GETEX matches teachers with technology
The use of IT in education is on the curriculum at the Gulf Education and Training Exhibition (GETEX), being held this week in the UAE.
The use of IT in education was on the curriculum at the Gulf Education and Training Exhibition (GETEX), being held this week in the UAE.
Providers and end users of learning technologies met up at the Dubai World Trade Centre for a three-day event to discuss new solutions and approaches to education.
Professor John Collins, director of training and quality assurance at GEMS, an education provider in the UAE, spoke about the importance of selecting appropriate resources.
GEMS manages nearly 25 schools in the UAE, as well as schools in Qatar, Jordan, Libya, India, and will soon have a presence in Egypt. It uses Microsoft Office software and hardware from Acer and HP.
“We have specific subject-related software,” said Collins. GEMS is currently in talks with developers to produce in-house elearning solutions for the continuous professional development of its teachers.
“We’ve got four people we’re trying to work with and we’re in the pilot stage of deciding who we’re going to use, but two of them are from India,” he added.
Beat Jost, director general of the Worlddidac Association, said: “There is a big trend towards interactive white boards and the coming together of games and educational applications.”
He added that simulations were important for educational purposes because they were increasingly being used by businesses.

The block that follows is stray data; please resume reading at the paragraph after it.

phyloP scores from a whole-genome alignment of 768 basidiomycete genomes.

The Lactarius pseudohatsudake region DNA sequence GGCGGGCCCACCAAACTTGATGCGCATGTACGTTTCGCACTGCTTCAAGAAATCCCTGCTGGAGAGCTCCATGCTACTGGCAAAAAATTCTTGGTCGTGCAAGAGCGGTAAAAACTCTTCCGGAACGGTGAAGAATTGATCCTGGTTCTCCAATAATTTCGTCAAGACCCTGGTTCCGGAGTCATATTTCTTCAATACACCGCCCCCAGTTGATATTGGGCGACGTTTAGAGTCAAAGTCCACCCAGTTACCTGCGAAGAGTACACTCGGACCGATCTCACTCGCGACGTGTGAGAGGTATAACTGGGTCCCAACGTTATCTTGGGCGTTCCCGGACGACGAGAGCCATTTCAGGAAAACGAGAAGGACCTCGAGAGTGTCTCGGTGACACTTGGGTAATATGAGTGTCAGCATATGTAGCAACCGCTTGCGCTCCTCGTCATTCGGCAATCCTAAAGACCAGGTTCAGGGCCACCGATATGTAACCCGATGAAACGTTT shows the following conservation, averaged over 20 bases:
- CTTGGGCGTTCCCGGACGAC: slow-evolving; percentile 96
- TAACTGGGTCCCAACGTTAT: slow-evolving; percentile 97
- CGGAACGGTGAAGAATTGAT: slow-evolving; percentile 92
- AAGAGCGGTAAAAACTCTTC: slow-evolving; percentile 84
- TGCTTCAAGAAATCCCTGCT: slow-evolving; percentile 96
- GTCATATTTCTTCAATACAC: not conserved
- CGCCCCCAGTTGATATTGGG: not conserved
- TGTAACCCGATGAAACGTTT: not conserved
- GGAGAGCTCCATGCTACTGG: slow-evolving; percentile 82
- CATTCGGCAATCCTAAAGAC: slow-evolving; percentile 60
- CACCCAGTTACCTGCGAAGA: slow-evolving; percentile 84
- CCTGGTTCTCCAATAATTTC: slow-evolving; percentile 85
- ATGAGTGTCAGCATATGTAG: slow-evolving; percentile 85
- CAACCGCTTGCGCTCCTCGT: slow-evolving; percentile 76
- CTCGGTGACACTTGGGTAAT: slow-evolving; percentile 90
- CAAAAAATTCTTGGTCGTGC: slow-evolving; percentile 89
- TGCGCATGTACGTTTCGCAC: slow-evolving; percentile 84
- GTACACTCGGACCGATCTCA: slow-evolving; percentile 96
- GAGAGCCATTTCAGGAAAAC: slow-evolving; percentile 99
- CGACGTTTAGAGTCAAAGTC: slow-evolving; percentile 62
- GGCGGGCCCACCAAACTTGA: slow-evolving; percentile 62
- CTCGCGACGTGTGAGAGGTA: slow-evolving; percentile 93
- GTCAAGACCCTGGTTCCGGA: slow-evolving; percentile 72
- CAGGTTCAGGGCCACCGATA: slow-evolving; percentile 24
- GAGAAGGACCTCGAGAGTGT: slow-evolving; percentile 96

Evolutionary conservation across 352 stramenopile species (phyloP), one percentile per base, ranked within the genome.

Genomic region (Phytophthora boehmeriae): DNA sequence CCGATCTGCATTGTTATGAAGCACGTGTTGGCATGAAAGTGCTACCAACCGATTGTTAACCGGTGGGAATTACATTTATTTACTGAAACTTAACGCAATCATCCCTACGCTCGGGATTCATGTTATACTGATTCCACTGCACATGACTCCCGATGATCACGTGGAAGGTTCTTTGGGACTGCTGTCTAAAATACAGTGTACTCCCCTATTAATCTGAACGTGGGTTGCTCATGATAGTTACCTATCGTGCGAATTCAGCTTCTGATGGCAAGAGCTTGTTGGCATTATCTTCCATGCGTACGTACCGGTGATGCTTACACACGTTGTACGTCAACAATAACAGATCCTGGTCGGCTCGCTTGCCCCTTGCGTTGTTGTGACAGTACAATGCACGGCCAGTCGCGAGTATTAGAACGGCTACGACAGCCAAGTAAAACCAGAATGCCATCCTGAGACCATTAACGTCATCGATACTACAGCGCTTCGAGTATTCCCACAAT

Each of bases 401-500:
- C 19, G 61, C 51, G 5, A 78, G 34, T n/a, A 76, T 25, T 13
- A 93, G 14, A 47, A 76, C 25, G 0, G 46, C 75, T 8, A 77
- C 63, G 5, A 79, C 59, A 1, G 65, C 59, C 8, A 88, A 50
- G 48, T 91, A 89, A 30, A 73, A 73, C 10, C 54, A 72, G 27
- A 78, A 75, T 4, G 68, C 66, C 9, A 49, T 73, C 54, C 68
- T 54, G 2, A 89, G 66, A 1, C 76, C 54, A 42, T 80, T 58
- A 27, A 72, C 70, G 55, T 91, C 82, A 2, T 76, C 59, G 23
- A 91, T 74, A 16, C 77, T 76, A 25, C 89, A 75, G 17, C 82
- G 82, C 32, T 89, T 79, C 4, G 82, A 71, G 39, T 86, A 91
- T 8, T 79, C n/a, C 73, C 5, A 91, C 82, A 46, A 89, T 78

Referring to MIT’s project to produce an affordable computer for developing countries, Bob Turner, chairman of the programme committee for International Conferences and Exhibitions, which organised the event, said: “With the combination of the US$100 PC and open source, it looks like the way is clear for education to make some very interesting advances.”
Speaking on IT project management, Sharifa Hajjat, elearning training specialist at Dubai Women’s College, said that last year the college managed to double the number of IT projects it completed, through better project management. The college has increasingly used elearning technology for examinations, such as its laboratory safety module.
“Every single student in health science should go through this course and take the tests,” said Hajjat. “If the student doesn’t pass, she can’t use the lab until she has passed.”
The school also provides Arabic touch-typing lessons and an introduction to business management through elearning.
Ferruh Gurtas, education manager for Intel in the region, told the audience that Intel has spent US$100m investing in education and has trained more than three million teachers in over 35 countries. The three millionth teacher was from Jordan.
Intel provides an online tool for students of science and mathematics, www.skoool.com, which will soon be available in Arabic.
“We are changing from a resource-based society to a knowledge-based society,” said Gurtas. “If countries are getting their money only from oil and not developing their knowledge economy, the economy is going to suffer. Dubai is a good example of an economy that is aware of that.”